I'm still at work right now. I'll try for a photo when I get home in 3 hours. I did try to tell dad not to bother the axolotl until I had gotten a reply on here.. oh well. Last I heard, he was able to float right side up, instead of on his side, and that he was moving a tiny bit. So, that's good. Thanks for the replies everyone.



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Old 25th April 2014   #7
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Default Re: Extremely Stressed Juvenile Axolotl - Ammonia Poisoning?

A lot of times if you see your axolotl with its gills forward it means its time for a water change. 3.5 months is still pretty young and they can be a little more sensitive to bad water conditions. The positive side is they can heal up much faster than older axolotls so get him into some clean fresh water, offer food until he eats, and keep feeding daily. Also while he's recovering it might be best to cover the container with a towel just in case any light stresses him out.



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Old 25th April 2014   #8
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Default Re: Extremely Stressed Juvenile Axolotl - Ammonia Poisoning?

test your water in his tank and post the results
Ammonia, nitrite, nitrates, Ph and temp would be helpful



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Old 28th April 2014   #9
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Default Re: Extremely Stressed Juvenile Axolotl - Ammonia Poisoning?

ah.. the water he' been in has long been thrown out.. what he's in now has all normal parameters. He's still keeping his gills more forward than usual, but he's moving around more. He's only walking along the bottom of his container though, not swimming. He also generally lays flat on his belly, instead of up on his toes like his sibling (like he used to do, as well).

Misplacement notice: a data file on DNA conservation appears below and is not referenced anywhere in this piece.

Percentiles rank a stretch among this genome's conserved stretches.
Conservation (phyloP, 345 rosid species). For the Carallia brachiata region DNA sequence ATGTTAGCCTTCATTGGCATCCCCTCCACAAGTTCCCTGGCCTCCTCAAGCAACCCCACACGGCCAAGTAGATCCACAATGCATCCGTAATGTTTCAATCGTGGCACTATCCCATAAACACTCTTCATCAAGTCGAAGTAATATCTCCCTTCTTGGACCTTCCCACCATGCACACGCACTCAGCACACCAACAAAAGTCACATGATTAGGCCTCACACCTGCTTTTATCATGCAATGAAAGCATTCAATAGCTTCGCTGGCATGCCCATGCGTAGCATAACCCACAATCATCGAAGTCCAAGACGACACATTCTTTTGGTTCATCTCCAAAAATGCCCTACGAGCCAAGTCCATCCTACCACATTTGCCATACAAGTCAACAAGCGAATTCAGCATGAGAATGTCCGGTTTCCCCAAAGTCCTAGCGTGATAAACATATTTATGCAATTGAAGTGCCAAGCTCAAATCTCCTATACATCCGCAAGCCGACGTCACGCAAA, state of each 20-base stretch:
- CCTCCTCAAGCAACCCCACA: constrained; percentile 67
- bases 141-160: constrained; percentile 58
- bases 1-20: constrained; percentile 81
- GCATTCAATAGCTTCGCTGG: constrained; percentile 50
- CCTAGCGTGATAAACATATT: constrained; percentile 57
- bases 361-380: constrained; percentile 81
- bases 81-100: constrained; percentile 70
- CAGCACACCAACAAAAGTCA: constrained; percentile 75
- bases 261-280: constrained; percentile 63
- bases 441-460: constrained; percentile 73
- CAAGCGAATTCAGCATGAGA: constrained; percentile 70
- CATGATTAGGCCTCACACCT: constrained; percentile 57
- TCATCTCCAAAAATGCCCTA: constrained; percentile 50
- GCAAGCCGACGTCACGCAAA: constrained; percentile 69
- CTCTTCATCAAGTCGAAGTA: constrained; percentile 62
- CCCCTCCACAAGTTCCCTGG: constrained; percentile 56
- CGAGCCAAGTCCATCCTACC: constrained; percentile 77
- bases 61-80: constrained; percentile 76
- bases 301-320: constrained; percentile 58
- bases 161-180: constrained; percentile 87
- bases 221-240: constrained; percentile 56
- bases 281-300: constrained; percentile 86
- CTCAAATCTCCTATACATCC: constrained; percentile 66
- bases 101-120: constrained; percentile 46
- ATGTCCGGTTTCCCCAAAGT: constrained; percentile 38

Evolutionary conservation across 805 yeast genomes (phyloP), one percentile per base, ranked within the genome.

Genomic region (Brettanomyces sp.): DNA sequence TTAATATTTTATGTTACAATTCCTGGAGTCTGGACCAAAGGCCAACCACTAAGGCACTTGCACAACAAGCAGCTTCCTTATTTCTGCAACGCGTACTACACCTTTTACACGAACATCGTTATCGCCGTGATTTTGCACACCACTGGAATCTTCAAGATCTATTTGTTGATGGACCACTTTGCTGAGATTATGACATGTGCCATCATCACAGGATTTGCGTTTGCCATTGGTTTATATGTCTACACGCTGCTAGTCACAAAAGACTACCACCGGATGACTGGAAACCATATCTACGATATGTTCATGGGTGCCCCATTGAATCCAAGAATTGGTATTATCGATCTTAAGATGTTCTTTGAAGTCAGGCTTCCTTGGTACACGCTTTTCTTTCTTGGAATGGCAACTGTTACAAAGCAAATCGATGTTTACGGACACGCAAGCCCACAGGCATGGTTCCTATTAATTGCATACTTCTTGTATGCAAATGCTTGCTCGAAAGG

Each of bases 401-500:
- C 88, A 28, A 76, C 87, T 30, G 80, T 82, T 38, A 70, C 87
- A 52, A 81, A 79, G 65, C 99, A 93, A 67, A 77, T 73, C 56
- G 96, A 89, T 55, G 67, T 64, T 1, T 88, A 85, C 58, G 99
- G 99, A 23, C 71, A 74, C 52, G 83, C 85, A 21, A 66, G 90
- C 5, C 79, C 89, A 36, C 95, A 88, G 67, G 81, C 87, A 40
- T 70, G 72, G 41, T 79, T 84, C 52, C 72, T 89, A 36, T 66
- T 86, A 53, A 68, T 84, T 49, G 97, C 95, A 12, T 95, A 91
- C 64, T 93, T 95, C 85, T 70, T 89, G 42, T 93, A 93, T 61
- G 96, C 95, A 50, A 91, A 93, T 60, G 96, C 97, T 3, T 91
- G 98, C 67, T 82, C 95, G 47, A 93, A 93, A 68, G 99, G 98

I'm still really worried about him though because he's still lethargic, and has refused food since this happened. The last time he ate before that was Thursday around 5pm. He's pooped twice, and doesn't appear to have any more to pass (correction, he just pooped one last time 7:36am).. he's much skinnier than I usually let them get, since they're fed daily still.

We've been offering him food 3 times a day - once before I go to work, around 5pm. Once when mom gets home from work, around 10pm. And once when I get home from work, around 6am.

I tricked him into taking a bit of bloodworm this morning.. I laid a tiny piece right under his mouth, and dripped some water over his head. I found this triggers him to snap (though, much less ferociously than he used to), and he'd sometimes suck up the bloodworm that I placed there... but he just holds them in his mouth, won't swallow.

I'll continue to offer him food like this.. but is there anything else I can do to get him to eat? He's still so small.. how long can a 2" axolotl go without food, anyway? :<



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Old 28th April 2014   #10
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Default Re: Extremely Stressed Juvenile Axolotl - Ammonia Poisoning?

Depends on the temperature, the lower the temp the slower their metabolism and the longer they go without eating. If it is not eating because it is sick that is a different story as the axolotl will begin to lose weight.